Sunday, July 27, 2014
There are so many ridiculous moments in Yuri Grigorovich's Spartacus that by rights, I should have hated it completely. The choreography for Spartacus and the slaves consists almost entirely of marching (the "goosestep"), leaping on a diagonal, chest-beating and sword-fighting. The choreography for Phyrgia consists entirely of being lifted like a sack of potatoes. The only remotely interesting choreography is for Crassus and Aegina. Crassus brandishes his penis extension (uh, I mean sword) in some truly convoluted ways, and Aegina is asked to shimmy, to lie on the floor and thrust her hips upwards, and then in Act Three, to do a pole dance in which she actually takes the pole and rubs it between her legs and shivers from the orgasm. The score by Aram Khachaturian takes a melody, and then repeats it about 10,000 times more.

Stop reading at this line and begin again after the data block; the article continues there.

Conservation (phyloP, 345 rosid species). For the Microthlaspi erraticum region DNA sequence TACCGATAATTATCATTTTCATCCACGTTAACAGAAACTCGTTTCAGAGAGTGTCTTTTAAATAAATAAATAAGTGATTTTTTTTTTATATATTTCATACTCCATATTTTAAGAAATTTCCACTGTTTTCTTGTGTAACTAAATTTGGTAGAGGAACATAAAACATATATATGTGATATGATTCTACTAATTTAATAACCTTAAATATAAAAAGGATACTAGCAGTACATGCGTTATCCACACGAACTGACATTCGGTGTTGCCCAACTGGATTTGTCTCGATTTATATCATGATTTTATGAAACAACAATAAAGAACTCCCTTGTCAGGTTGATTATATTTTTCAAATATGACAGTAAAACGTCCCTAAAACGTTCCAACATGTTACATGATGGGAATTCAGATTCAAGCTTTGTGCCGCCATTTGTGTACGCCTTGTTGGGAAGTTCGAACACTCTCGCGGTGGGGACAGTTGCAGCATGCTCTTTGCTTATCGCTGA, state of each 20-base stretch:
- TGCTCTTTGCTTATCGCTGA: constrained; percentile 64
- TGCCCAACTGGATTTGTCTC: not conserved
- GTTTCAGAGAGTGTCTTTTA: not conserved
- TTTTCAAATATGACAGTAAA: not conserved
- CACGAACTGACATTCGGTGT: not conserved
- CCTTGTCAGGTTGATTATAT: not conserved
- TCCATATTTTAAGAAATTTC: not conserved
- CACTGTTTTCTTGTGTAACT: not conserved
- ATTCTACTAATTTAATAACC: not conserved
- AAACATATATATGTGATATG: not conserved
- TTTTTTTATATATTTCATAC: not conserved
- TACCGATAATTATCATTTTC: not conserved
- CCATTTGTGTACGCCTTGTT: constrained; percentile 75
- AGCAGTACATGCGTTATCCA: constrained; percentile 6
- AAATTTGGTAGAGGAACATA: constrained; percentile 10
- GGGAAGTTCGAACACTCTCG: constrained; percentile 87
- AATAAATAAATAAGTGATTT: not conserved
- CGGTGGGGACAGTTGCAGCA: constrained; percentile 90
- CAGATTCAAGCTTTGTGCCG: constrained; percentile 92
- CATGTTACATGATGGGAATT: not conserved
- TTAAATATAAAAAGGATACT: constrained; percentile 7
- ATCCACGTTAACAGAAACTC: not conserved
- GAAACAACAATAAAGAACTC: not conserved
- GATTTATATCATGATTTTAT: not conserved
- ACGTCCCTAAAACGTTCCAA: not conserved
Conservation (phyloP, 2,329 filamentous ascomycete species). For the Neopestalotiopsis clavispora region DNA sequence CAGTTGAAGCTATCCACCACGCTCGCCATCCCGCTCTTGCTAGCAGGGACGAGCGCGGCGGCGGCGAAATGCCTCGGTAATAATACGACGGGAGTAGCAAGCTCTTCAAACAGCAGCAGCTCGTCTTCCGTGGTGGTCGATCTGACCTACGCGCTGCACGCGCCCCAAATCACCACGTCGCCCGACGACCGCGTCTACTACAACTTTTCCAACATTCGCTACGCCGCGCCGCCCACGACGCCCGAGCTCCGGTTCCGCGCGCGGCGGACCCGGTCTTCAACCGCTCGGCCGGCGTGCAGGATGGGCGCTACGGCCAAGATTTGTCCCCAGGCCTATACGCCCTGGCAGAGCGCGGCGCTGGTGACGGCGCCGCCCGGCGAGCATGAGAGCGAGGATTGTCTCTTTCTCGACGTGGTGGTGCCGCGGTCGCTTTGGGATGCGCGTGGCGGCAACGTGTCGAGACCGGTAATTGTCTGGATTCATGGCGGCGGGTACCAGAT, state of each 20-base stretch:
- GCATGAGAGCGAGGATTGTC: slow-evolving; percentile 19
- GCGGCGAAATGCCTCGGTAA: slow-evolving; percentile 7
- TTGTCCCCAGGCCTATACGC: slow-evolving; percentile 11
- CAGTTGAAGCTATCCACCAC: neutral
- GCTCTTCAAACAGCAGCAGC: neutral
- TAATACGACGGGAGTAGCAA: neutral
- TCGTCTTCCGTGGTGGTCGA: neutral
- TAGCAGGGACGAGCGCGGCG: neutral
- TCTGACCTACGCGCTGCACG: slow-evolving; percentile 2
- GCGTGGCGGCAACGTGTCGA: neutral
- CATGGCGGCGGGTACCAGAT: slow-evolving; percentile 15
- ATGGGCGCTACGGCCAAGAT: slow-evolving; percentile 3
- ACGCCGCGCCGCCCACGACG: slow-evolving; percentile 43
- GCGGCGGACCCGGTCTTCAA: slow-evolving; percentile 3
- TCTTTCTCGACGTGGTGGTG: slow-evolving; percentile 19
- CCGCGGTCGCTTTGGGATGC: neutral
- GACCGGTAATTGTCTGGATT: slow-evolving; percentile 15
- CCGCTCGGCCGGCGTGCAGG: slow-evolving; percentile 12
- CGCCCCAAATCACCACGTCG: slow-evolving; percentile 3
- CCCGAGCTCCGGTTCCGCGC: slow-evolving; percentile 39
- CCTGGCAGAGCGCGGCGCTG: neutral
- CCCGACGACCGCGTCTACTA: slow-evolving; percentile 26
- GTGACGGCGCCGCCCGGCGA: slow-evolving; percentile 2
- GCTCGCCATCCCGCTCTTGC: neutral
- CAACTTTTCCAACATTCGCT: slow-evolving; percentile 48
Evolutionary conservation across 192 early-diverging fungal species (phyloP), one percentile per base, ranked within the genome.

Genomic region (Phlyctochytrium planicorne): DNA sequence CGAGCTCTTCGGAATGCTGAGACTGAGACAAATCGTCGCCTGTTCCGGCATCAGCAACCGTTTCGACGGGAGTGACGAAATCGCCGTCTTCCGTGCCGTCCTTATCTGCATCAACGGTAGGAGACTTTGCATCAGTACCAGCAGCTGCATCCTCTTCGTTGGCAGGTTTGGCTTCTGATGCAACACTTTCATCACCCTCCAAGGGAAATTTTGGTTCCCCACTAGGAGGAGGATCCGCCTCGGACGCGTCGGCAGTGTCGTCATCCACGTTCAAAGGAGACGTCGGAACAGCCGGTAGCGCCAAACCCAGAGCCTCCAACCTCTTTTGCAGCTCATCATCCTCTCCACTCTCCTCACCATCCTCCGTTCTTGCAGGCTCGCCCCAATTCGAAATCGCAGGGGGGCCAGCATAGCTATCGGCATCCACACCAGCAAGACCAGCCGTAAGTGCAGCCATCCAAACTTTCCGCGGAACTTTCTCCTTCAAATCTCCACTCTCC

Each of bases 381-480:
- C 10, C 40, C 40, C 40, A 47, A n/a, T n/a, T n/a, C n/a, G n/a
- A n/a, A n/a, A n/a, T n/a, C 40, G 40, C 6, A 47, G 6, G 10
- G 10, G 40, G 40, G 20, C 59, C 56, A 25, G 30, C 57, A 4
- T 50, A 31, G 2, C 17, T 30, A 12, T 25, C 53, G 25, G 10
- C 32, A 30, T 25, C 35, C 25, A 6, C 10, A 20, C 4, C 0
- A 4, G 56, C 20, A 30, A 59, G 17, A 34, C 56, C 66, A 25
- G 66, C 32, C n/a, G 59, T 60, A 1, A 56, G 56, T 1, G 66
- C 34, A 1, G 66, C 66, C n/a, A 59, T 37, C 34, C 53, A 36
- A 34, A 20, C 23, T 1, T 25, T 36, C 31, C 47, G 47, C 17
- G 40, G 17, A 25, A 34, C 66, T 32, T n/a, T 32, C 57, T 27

Wednesday, July 23, 2014
Wednesday, July 16, 2014
There's a saying in ballet that says "Put Swan Lake on the billboard, and they will come." This certainly seemed the case tonight as the Bolshoi Ballet has kicked off its two week stay at the Koch Theater with a week a Swan Lakes. Well ... I think many of the audience were shocked, to say the least, that in the Bolshoi/Grigorovich version, there's no swan and no lake. In fact, audience reaction was muted, and it made for some awkward moments when the audience was dead silent and the dancers decided to come out for another bow.